Would my right hon. Friend say that, provided these other questions were made discussable on a practicable basis, the unification and disarmament of Germany in the sense of the Potsdam Agreement remains an objective of His Majesty's Government? If that is so, would it not be advisable, since the Prague proposals do not form the basis for a discussion, to take the initiative ourselves in putting forward proposals that would be the basis of a discussion?

The three occupying Powers are, of course, exchanging views on the whole problem of Germany and of the world. It is obvious that I cannot commit them or His Majesty's Government at this stage on exactly what the basis of the discussions will be, and I have no intention of doing so. The situation in which Germany finds herself as a result of the events which have occurred since the Potsdam Agreement has, in my view, changed the whole situation, and now we are confronted, not merely with the disarmament of Germany, but with the question of how to check the growing rearmament of Germany by Russia.

Does the Foreign Secretary mean, in effect, that the American and French Governments have also decided, at this stage, not to proceed with talks on the basis of the Prague suggestions?

We have not decided. I have not said anything to the effect that we have decided not to go on with talks. What we have decided is that talks on the basis of the Prague Memorandum are impossible. Mr. Dean Acheson, I think, made that quite clear in a statement the other day, and I believe Mr. Schuman made it yesterday.

Is any consideration being given to the conclusion of a treaty with Austria, hopes of which have been held out for so long?

I have been trying to get a treaty with Austria and have gone. I think I may say, almost to a point to which one ought not to have gone, to try to get agreement over Austria and allow her independence to operate again. We certainly cannot go any further because every step we take is countered by another demand which makes a settlement of the treaty impossible.

Is my right hon. Friend aware that many on this side of the House believe that we should endeavour to take moral leadership and initiative in regard to agreement irrespective of America and France, and put forward some alternative proposals for discussion with all Powers?

I cannot bring myself to throw my friends over by such a risky proceeding. I think that the conduct of the United States and France and other freedom-loving countries since the war has been such, and has now become so organised in so many forms, that it would be disastrous for this country and for the peace of the world if we took any steps to throw them over in the manner suggested.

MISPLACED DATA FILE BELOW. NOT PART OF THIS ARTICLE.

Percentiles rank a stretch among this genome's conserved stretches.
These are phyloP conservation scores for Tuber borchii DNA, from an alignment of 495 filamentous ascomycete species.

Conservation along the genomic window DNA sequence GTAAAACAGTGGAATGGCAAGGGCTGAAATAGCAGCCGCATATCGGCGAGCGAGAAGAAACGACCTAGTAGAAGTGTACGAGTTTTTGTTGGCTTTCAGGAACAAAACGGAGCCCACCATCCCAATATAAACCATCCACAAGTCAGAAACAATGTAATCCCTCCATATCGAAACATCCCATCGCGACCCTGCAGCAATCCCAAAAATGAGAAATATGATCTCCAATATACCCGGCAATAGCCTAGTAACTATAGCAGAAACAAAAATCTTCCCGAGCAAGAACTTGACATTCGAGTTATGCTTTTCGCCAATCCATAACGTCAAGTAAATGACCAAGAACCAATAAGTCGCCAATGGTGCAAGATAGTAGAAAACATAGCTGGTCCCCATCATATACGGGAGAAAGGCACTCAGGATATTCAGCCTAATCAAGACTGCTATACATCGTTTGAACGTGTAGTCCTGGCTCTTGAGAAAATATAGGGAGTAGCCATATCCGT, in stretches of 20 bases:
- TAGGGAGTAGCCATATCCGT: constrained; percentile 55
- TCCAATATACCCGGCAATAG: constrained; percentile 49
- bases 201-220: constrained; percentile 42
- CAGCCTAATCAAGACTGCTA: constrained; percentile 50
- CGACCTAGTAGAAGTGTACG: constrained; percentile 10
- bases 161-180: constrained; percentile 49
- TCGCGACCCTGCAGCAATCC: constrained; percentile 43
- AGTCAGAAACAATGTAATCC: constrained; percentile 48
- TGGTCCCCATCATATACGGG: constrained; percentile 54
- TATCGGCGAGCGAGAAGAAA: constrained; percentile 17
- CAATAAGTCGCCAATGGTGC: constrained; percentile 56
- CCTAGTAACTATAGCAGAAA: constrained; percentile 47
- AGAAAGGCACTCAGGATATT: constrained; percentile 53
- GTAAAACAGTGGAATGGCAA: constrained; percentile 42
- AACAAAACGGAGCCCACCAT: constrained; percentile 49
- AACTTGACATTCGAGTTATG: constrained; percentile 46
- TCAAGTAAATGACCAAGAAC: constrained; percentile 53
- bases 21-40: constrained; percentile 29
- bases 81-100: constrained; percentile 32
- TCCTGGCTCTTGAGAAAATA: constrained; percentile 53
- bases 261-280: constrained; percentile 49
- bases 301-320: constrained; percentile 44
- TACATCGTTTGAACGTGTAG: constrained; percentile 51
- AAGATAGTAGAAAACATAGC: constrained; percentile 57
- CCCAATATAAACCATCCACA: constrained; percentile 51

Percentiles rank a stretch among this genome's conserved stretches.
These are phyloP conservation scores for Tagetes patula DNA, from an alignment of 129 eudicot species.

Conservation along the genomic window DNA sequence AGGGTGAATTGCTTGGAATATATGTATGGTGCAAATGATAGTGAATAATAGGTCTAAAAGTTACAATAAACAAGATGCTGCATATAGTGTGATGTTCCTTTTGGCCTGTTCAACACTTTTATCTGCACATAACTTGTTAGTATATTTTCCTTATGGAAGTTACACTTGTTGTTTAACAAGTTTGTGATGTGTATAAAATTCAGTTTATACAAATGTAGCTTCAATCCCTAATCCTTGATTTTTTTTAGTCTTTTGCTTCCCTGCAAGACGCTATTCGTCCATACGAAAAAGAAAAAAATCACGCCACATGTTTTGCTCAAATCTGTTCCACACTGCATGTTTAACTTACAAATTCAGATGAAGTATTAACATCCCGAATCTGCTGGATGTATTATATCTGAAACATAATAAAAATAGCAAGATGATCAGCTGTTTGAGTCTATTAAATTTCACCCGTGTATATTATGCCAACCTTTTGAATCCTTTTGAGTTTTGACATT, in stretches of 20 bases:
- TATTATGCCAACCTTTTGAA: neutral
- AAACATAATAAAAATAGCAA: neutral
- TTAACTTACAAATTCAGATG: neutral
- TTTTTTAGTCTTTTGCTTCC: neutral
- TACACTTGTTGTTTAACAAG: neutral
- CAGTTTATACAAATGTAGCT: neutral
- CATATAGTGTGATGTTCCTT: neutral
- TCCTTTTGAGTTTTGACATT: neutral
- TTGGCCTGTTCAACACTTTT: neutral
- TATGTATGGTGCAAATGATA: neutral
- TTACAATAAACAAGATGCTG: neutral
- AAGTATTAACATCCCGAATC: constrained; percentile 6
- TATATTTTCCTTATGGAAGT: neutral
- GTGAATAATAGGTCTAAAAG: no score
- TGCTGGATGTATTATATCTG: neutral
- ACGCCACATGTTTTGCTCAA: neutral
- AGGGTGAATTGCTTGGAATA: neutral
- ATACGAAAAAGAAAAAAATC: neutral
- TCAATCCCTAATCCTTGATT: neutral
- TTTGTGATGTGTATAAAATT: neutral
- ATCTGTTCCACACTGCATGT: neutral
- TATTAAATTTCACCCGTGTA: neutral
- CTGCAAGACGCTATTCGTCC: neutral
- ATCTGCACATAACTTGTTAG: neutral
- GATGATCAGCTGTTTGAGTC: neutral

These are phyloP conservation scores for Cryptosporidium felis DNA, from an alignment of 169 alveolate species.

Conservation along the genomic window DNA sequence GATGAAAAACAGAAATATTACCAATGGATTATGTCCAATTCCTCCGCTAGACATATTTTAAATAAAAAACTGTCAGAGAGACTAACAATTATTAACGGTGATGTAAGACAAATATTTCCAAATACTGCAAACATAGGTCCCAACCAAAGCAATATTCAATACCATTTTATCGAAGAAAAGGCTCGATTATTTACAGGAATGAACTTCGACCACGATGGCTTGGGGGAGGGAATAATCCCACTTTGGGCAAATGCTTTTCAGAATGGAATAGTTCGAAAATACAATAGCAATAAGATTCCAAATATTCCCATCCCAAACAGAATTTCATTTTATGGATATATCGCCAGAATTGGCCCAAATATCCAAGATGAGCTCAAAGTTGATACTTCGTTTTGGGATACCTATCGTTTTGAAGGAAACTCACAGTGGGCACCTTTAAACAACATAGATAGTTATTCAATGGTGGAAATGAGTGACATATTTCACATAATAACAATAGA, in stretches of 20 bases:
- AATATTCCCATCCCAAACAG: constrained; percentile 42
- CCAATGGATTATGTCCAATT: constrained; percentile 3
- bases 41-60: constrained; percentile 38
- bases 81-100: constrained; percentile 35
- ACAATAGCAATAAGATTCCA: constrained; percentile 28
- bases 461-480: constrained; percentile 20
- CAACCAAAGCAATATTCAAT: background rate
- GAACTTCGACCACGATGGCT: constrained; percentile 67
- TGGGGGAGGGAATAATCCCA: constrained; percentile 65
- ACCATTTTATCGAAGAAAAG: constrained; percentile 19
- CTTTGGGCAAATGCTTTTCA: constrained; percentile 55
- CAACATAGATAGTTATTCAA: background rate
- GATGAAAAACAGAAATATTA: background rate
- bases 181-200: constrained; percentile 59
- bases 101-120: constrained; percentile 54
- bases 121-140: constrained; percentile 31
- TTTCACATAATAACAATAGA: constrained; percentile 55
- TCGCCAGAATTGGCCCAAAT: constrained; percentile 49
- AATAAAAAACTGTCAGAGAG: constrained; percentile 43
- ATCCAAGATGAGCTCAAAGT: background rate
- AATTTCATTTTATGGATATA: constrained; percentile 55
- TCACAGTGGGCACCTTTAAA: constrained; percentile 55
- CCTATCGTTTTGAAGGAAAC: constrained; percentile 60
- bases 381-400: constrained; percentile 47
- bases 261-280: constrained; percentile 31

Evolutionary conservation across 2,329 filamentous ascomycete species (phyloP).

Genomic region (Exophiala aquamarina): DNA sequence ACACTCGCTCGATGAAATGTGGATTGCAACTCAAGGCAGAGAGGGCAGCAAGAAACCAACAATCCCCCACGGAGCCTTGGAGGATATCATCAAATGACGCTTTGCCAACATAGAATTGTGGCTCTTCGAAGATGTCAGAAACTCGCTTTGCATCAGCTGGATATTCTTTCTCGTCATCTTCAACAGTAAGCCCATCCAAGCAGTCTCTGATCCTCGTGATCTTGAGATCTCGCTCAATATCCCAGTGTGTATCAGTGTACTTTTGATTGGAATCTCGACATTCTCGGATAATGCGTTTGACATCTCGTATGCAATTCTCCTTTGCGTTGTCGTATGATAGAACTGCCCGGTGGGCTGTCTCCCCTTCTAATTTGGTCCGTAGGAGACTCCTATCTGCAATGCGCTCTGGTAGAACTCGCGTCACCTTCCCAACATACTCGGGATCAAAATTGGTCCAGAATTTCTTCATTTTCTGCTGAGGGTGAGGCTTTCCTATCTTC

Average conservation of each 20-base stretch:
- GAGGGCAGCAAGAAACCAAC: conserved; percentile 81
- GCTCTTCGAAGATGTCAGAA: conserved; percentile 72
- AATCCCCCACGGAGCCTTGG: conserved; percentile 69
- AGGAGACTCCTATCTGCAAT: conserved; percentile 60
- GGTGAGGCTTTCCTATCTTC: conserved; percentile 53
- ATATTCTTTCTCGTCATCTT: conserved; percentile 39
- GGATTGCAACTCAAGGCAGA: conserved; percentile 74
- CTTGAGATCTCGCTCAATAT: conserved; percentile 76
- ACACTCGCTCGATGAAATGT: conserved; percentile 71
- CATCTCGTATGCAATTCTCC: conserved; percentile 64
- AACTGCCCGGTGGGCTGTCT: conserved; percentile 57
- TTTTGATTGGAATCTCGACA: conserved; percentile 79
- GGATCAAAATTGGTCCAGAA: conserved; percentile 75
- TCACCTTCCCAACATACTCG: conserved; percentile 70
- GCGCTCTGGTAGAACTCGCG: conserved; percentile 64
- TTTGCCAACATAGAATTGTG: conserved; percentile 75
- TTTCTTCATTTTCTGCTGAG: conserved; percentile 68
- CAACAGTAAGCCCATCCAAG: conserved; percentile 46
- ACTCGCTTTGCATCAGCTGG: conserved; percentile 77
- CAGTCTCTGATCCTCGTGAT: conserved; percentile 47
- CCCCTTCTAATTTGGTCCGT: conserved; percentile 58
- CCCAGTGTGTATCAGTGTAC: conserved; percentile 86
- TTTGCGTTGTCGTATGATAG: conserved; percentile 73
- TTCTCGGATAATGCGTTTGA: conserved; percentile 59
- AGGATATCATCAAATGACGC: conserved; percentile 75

Are any statements in similar terms being made by the United States Government and the French Government, at the same time?

Will my right hon. Friend say whether he can hold out any hopes that the Western Powers will themselves table proposals for ending the cold war in view of the overwhelming desire of the man in the street that this business should come to an end?

Yes. The United Nations have carried a resolution calling upon the five of us to tackle this job. We shall try our best to do so, and I hope my hon. Friends will be kind enough to follow the procedure very carefully, and to couple up what actually happens in the conference room with protestations on the platform.

Does my right hon. Friend's reply to my supplementary question a little while ago mean that, in the view of His Majesty's Government, events since 1945 have so altered the whole basis of the Potsdam Agreement as to make the permanent disarmament of Germany no longer an objective of the policy of His Majesty's Government? If that is so, would it not be better to say so, plainly, rather than to say that we will not discuss their proposals because they do not offer a proper basis for discussion?

His Majesty's Government have made their position quite clear, both in the Atlantic Pact and in the discussions that have followed, and I shall be quite prepared to defend it in debate when the time comes. We have had to reorganise our military approach and all the approaches to this problem due to the changes that have taken place since Potsdam.